I’m a week late posting about this but I felt that it’s such an important topic that I should go ahead and still post despite being late. 20 years ago last Monday, the Americans with Disabilities Act was signed into law. With current estimates of 20% or more of the U.S. population having some level of disability, I thought it I would take a moment to highlight some of the work we’ve done in Windows 7 to make it universally accessible to everyone including those with disabilities. Microsoft considers it a high priority to make our software accessible to those with disabilities.
Product groups across the company invest a lot in developing technologies that enable PCs, applications, and the web to be accessible regardless of disabilities. With Windows 7, we did a bunch of work to improve accessibility features in Windows 7. You can read this blog post from E7 that discusses some of the engineering work we did in Windows 7 to improve accessibility – not just with our own built-in accessibility utilities but also to make it easier for others to build their own with accessibility software for Windows 7. Internet Explorer 8 also brought improved accessibility for browsing the web.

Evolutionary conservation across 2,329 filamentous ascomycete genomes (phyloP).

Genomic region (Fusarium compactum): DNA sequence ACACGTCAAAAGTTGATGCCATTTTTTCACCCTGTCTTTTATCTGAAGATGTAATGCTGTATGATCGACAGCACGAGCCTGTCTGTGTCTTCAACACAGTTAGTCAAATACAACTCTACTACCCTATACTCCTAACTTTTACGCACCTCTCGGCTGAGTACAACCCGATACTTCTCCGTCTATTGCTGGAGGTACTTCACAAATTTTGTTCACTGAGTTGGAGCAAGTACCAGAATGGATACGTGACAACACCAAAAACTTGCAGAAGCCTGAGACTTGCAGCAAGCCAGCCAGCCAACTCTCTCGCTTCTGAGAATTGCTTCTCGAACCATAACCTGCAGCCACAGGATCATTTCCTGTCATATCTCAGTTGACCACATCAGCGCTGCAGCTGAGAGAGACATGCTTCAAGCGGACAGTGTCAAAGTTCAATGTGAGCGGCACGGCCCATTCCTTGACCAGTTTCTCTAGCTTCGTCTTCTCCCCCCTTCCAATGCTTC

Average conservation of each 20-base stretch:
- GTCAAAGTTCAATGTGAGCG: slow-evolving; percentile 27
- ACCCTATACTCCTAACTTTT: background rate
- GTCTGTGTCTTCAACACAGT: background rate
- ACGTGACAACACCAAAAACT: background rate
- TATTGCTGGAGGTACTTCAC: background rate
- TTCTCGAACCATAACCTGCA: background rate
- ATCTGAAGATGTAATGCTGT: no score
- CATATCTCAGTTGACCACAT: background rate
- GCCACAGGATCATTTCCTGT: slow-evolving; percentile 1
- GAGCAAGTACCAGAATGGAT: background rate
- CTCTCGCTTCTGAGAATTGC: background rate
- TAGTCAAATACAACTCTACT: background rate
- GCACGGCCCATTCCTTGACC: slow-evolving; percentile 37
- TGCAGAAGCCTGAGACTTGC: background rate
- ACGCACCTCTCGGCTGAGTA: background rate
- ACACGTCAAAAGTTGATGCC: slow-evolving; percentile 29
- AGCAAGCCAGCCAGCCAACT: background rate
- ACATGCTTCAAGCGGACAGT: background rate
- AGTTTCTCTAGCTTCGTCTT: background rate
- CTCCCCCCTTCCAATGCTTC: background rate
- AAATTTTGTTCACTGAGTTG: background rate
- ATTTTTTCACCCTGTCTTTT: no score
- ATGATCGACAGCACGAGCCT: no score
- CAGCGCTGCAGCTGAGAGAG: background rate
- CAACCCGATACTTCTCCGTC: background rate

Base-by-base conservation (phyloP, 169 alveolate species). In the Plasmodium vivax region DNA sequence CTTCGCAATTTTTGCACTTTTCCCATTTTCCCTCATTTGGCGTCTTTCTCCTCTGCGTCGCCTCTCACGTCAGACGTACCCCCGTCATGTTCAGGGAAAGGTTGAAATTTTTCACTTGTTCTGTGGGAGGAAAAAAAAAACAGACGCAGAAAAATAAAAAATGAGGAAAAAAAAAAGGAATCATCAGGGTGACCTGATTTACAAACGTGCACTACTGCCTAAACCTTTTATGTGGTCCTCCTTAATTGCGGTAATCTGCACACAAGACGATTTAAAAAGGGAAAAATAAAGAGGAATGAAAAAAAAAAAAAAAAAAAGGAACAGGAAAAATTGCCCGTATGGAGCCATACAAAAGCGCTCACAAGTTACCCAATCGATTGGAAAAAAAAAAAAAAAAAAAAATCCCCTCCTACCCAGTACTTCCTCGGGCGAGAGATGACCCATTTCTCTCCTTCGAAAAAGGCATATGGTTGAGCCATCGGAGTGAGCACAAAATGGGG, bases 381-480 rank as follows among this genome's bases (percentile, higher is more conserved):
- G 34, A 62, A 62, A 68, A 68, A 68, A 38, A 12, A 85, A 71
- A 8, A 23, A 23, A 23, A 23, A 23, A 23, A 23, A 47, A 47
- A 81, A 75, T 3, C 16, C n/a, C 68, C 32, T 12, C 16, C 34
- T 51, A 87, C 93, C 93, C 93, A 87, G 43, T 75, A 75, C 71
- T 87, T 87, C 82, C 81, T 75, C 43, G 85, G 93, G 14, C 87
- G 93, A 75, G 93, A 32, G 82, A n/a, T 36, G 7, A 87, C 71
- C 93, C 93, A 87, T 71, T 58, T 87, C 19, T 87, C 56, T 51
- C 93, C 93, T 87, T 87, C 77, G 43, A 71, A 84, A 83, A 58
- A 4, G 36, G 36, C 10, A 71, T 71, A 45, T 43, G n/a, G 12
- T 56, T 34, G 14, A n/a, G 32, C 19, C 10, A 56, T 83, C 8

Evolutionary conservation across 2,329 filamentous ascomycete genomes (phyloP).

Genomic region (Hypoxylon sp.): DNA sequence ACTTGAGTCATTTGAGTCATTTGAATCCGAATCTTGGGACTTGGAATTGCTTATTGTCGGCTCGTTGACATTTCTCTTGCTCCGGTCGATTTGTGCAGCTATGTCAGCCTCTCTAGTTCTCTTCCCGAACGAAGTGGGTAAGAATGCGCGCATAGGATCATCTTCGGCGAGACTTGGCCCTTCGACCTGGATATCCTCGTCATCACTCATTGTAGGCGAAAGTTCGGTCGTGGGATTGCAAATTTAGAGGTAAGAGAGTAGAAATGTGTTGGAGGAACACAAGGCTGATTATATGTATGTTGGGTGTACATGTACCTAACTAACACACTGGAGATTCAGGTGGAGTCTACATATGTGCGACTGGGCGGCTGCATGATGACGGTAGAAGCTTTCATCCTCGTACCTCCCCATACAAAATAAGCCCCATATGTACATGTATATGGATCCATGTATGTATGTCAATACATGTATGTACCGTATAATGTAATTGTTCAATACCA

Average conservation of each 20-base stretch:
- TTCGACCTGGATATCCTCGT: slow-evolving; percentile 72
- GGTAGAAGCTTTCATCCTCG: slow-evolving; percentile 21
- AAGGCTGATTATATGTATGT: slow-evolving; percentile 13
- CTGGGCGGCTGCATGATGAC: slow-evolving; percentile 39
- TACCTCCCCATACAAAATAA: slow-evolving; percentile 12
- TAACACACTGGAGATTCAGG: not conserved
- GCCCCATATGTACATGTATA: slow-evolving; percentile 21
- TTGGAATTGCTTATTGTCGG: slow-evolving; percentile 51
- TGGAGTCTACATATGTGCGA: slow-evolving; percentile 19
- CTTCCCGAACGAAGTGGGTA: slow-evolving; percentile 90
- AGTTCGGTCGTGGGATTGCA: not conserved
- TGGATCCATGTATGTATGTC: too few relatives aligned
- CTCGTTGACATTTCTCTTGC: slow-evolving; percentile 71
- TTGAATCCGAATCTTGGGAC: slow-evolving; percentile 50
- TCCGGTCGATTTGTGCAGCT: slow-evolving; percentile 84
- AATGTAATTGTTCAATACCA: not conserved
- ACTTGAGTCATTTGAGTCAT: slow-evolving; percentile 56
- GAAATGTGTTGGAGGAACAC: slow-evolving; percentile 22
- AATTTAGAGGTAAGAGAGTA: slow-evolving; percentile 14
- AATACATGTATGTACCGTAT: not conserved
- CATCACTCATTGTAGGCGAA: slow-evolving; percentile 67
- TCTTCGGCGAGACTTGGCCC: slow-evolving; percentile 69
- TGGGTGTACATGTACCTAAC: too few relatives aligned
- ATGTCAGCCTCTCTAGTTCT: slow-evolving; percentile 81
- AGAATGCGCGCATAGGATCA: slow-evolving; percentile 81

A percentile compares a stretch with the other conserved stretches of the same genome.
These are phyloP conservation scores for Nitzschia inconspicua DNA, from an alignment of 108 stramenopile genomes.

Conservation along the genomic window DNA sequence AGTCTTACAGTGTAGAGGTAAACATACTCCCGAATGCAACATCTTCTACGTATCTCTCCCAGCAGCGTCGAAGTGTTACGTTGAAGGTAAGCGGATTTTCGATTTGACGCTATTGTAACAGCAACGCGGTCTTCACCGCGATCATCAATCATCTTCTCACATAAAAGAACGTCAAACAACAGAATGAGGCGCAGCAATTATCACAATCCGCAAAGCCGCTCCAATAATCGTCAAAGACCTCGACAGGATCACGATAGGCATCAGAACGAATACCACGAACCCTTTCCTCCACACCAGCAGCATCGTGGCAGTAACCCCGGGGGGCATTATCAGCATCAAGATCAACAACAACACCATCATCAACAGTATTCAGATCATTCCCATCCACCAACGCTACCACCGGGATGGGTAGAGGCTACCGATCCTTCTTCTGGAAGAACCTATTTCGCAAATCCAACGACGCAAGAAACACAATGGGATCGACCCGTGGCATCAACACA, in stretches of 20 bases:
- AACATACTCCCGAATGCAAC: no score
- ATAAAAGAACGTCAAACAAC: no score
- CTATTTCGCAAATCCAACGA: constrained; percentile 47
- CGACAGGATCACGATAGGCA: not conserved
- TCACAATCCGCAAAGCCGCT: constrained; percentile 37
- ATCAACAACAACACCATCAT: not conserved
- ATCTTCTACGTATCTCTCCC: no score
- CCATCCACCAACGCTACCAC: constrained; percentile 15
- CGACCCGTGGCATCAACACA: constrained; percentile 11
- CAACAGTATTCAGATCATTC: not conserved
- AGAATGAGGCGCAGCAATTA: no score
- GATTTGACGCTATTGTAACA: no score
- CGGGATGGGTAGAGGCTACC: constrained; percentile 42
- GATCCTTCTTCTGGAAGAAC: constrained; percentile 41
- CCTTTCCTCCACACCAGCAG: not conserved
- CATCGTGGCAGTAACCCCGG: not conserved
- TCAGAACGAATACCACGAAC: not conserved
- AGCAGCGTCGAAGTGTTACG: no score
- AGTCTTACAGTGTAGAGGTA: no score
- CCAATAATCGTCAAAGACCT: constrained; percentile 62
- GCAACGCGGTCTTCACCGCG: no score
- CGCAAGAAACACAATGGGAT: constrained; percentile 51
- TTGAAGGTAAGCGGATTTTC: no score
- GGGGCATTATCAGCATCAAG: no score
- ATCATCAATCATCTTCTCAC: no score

For more information on accessibility features in both Windows 7 and IE8 – I suggest checking out our Accessibility at Microsoft website. On this website, you will find tutorials and demos of many of the accessibility features in Windows 7 and IE8 today. You can also find a list of accessibility products for Windows that can help people with all types of disabilities. It is an excellent resource for all the work we’re doing here at Microsoft on making our products accessible to everyone.